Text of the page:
I've extended my hours at the store for these dog days, and in doing so I've annexed the back-from-the-beach crowd, the folks that carry their money, which stinks of crustacea and coconut oil, in Ziploc bags, tucked in the crevices afforded by bikini tops and half-soaked sarongs.
They stumble in, squinting at the dim light of the indoors, astounded, perhaps, by the fact that it is no cooler in here, and I give them what they need: cigarettes, candy, and above all else, ice cream.
There is a bruise on my right perimetric palm that comes from trying to start scooping from a new container of ice cream, one that has not yet reached proper excavation temperature. My technique is this: insert, press, lever. Rinse, repeat.
I have worried about my customers' sanity, the level-headedness of ordering a flavor like coconut pineapple, or peppermint. I want to tell them, "You don't really want this. Let me make you a vanilla cone. I think that is more your speed. We both know you aren't going to finish that dish of creamsicle."
Then there are the people who cannot read our menu. The novelty of a sandwich shop has blinded them to our few choices: turkey, ham, tuna, egg salad. They order "the salami," or they request provolone. We are a simple store; this is a simple town. They are too eager to leave our simplicity behind.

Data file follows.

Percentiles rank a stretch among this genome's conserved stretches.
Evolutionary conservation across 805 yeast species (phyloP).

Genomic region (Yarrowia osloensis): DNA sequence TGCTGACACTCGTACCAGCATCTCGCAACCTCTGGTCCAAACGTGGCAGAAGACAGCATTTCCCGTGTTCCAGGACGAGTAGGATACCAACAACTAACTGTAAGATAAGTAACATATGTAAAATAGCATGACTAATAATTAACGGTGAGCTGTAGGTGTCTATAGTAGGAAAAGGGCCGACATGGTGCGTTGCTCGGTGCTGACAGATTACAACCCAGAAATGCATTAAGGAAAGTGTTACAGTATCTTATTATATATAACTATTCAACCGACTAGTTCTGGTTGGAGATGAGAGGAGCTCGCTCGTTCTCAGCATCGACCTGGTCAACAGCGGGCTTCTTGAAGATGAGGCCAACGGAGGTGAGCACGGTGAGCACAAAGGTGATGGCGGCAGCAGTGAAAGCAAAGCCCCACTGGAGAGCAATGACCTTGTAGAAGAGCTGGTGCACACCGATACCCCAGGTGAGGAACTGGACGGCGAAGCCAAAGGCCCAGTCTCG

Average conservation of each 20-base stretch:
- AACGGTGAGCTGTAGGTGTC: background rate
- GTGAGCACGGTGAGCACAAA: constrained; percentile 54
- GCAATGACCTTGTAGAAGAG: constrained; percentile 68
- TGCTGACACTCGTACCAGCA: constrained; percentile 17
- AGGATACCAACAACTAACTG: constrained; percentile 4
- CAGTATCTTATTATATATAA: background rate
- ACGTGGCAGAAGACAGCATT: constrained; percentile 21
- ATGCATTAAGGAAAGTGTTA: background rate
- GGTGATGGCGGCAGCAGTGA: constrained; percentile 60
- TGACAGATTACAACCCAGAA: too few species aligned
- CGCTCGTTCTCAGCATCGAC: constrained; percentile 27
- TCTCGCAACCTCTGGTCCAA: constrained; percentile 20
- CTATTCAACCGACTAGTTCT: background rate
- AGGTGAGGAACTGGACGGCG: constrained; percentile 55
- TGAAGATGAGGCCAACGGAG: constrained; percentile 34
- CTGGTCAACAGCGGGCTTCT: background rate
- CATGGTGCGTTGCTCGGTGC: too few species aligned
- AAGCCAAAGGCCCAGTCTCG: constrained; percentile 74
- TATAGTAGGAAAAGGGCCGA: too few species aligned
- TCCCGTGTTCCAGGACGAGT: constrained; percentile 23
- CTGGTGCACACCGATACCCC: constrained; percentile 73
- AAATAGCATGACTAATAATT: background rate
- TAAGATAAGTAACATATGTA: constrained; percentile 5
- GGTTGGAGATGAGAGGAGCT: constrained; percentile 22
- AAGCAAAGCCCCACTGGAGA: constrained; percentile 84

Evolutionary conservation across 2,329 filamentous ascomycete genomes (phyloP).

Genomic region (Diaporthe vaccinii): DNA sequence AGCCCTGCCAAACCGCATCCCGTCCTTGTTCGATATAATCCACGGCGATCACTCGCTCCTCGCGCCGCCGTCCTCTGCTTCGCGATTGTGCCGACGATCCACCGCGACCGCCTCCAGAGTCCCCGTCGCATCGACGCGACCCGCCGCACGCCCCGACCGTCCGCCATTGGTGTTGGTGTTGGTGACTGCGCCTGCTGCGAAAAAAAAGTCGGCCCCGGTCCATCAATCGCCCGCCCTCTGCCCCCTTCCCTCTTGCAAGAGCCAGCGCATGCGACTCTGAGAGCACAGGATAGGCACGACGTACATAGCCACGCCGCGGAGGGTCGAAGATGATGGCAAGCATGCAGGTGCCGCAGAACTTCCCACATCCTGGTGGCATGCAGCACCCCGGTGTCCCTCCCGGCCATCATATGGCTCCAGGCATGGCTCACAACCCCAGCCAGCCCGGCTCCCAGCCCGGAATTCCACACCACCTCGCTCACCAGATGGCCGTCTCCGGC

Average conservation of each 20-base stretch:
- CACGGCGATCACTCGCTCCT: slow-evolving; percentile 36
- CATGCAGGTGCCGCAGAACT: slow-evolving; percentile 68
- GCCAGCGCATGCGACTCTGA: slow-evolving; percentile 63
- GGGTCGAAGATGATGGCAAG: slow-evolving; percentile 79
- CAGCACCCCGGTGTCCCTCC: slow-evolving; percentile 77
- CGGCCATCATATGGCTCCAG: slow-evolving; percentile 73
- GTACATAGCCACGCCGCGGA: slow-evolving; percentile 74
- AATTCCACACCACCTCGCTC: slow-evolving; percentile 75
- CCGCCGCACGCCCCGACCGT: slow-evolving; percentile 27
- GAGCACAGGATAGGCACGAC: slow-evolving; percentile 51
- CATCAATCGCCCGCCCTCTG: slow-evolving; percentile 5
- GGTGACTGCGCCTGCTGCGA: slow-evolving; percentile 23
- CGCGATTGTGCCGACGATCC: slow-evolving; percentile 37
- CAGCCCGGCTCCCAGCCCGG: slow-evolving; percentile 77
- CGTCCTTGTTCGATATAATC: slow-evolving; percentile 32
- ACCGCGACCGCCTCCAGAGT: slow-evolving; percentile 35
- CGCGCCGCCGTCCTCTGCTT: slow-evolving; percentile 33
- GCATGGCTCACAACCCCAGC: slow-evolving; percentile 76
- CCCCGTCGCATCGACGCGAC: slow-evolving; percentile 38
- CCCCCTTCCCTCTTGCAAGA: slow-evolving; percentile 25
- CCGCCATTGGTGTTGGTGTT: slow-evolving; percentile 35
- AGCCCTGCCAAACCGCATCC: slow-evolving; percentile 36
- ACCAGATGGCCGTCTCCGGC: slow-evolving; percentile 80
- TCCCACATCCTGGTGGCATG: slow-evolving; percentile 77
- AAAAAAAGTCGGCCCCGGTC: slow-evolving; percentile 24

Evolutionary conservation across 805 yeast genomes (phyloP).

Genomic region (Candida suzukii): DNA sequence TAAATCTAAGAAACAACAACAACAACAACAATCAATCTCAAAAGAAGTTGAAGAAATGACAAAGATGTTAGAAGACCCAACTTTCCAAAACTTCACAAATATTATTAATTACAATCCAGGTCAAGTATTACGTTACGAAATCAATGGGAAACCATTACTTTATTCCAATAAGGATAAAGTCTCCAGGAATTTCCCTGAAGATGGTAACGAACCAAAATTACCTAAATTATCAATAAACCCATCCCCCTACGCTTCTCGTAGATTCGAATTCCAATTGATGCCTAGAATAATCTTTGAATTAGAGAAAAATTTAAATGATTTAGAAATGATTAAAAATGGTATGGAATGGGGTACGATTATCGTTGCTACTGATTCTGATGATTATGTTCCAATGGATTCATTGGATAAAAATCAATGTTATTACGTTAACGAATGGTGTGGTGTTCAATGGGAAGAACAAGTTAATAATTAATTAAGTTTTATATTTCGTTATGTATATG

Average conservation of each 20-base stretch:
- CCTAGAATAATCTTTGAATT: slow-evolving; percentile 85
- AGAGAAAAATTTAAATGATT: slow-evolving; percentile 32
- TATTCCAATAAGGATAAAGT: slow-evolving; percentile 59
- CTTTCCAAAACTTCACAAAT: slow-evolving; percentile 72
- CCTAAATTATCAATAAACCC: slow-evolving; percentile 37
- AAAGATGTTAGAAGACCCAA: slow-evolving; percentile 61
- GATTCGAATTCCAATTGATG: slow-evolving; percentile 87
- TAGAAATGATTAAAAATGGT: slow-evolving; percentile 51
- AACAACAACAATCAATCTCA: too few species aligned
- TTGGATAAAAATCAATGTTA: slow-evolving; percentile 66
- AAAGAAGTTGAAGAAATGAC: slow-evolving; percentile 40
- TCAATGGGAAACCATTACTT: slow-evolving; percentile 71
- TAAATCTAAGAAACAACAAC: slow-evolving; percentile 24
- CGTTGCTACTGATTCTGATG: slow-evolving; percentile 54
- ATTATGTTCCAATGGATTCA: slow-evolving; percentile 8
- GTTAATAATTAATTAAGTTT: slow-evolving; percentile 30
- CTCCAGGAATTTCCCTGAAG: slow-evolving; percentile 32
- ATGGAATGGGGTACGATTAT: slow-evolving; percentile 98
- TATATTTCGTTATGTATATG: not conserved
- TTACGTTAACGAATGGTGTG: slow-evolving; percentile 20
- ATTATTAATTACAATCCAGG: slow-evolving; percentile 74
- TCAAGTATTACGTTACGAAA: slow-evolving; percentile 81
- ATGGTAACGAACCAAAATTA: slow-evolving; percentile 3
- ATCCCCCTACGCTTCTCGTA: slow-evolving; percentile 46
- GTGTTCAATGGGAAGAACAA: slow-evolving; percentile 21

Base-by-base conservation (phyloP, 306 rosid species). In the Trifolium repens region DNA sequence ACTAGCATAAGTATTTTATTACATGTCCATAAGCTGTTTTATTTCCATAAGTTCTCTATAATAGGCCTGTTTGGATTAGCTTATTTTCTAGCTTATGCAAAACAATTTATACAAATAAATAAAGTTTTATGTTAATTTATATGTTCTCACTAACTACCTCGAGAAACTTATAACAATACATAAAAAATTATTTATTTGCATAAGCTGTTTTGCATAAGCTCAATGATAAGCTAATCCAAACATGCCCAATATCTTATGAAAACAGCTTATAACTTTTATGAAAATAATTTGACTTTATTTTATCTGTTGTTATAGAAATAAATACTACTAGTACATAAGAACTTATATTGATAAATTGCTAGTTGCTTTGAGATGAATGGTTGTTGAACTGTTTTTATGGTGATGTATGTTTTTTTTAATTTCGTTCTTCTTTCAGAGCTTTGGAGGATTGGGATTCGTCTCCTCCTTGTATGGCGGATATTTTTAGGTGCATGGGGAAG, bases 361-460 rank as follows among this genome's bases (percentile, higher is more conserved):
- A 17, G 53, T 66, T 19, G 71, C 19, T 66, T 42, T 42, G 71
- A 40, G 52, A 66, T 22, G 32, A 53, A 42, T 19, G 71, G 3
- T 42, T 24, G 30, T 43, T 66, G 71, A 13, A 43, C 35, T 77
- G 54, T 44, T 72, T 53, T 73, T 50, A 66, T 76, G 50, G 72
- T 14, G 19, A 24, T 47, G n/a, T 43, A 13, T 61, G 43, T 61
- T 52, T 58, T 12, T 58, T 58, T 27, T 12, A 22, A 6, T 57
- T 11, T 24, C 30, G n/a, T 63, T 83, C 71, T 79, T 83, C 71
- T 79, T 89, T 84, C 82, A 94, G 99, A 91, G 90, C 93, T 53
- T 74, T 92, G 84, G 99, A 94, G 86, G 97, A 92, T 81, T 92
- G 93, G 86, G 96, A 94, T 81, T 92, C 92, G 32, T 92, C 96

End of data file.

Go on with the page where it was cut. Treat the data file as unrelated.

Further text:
The worst part of the job is, undoubtedly, the penny candy. I say here, for the record, that Swedish Fish, Tootsie Rolls, and the little abominations known as Sour Patch Kids, were never meant to be sold individually. The third child of the day who requests my counting more than 10 of any of these gets an approximation. I always overshoot.
Today I discovered the greatest and most wonderful part of my job. It has nothing to do with smiling faces or tip money: it is the coffee slushee. To create this nectar: take one scoop of instant coffee, add a small amount of hot water and stir. Add milk to desired coffee-tint, and fill the remainder of the cup with the sugary frozen Slush Puppie base.
The pleasures of this job are aplenty, the sweat on my brow at the end of the day not the least of them, but there's nothing quite like caffeine, sugar, and ice all rolled into one free drink to put all kinds of things in perspective.Posted at 10:47 PM in category summer of 1955.